Rather than limiting the main character’s pronouns, you could look at published games such as Diabolical, Congresswolf, and Undercover Agent, which leave the main character’s gender entirely vague. Creatures Such As We includes a gender selection but at no point actually refers to or deals with the gender or pronouns of the main character, so it could be ranked similarly. You’ll probably get some criticism–some people have a harder time getting attached to a character they can’t tangibly select the gender of, and some people might assume it’s genderlocked rather than just being completely gender open. And I can’t speak to how difficult it would be to write around any references to the main character’s gender, especially without knowing more about your project. But it is an option to consider.

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Short answer: yes people will read it.
Slightly longer answer: yes people will read it, unless you go all pretentious and only have gender neutral pronouns there to lead to drama and a bad ending in order to whack a preachy finger about what cruelty people with gender neutral pronouns face.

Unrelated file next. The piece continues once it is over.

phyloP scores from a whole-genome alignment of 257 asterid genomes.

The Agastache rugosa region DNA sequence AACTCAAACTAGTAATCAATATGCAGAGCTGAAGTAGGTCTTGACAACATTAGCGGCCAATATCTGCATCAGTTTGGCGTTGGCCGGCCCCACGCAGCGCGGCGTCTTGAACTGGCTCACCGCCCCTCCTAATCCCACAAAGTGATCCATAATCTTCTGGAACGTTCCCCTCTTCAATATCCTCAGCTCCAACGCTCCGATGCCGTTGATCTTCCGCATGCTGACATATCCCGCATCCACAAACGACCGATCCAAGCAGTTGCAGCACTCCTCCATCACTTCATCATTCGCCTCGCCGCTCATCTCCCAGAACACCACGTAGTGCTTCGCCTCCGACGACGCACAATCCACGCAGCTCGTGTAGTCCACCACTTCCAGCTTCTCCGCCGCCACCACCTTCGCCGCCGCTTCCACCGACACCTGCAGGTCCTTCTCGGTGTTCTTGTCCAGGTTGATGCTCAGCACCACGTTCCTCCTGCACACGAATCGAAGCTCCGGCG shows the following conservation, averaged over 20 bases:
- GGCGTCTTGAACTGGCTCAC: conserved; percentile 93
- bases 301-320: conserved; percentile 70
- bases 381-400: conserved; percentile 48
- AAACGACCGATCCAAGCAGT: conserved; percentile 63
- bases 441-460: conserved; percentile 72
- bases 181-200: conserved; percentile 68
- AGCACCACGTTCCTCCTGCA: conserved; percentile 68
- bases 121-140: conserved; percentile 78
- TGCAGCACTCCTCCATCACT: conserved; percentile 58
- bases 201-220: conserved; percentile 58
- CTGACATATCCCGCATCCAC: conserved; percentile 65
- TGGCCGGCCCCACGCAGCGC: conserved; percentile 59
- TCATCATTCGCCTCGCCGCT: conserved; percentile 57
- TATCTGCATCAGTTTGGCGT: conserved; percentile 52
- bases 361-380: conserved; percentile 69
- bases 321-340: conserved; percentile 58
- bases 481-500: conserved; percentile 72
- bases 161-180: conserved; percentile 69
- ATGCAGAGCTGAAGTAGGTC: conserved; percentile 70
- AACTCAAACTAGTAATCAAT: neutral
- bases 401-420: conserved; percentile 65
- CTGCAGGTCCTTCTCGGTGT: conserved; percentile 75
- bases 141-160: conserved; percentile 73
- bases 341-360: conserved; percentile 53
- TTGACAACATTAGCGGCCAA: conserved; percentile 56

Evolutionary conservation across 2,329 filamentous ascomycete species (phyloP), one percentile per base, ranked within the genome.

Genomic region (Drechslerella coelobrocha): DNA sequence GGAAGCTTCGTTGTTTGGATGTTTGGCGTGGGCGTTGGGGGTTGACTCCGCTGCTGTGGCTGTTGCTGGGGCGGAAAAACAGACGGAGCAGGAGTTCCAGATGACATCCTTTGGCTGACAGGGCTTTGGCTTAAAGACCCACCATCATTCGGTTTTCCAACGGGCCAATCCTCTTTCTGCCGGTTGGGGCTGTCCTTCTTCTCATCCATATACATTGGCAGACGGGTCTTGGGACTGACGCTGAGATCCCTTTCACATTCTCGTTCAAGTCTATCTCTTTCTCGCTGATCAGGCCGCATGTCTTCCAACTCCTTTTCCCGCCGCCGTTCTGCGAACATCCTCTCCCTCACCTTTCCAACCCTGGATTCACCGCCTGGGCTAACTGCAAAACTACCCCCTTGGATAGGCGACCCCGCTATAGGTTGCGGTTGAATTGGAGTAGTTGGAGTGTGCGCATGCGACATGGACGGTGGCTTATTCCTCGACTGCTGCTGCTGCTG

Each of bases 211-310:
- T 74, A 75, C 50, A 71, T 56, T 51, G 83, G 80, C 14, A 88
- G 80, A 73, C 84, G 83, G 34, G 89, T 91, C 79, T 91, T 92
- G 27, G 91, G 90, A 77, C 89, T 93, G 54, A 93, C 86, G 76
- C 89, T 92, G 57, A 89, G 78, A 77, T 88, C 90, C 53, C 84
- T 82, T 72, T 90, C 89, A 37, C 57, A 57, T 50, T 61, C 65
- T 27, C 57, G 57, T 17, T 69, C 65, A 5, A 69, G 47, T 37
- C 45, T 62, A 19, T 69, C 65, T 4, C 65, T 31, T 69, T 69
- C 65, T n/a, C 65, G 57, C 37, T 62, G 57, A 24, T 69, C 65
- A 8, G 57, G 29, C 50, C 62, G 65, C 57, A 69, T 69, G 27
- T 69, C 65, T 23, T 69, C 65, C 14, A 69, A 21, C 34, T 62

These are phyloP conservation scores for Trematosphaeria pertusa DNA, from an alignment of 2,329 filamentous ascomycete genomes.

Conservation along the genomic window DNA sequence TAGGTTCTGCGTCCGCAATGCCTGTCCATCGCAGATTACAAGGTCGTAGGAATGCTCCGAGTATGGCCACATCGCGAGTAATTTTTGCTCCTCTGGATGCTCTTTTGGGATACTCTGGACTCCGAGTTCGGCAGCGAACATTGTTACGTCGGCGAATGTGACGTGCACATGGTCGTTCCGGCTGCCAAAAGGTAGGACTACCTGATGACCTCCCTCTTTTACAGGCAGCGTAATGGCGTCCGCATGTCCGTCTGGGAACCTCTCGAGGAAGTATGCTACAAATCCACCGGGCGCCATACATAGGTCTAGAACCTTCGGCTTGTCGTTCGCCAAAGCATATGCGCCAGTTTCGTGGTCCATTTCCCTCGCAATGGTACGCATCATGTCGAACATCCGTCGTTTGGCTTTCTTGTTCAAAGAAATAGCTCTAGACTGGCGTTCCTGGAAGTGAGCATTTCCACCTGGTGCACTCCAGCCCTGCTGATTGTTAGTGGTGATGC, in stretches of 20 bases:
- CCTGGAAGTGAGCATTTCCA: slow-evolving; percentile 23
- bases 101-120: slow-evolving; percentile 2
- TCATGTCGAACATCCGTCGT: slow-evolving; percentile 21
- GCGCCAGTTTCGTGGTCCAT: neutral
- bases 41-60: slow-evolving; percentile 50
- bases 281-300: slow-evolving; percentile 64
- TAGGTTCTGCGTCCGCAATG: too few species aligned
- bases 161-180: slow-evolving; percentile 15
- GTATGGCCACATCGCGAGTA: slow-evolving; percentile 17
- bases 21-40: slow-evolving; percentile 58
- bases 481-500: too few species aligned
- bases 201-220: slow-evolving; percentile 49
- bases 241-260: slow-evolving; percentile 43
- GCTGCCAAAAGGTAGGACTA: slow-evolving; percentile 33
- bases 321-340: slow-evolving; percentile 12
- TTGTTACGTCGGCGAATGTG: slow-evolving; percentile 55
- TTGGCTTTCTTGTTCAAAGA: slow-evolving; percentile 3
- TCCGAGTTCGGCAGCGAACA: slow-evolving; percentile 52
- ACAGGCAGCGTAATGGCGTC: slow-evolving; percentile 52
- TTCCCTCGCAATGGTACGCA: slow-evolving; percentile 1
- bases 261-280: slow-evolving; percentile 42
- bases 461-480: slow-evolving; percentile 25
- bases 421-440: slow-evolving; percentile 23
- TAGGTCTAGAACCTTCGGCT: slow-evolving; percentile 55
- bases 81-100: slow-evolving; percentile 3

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That would take you trillions of years to finish. No, I’m not exaggerating. It’s why these games work in vignettes as opposed to each choice branching out. That is, if you intend each choice to branch out and not just a select few.

As to your question, if the story is good, I’ll play it. There’s a story here where you play as an atom, so why not a non binary human

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There are a lot of games here with these pronouns

I think you should be able to choose the pronoun you want though.
There was a game here which automatically gave you a Zir pronoun if you chose to be non-binary (and there was also a character there with that pronoun) and I find this pronoun to be a bit weird and unnatural compared to something like They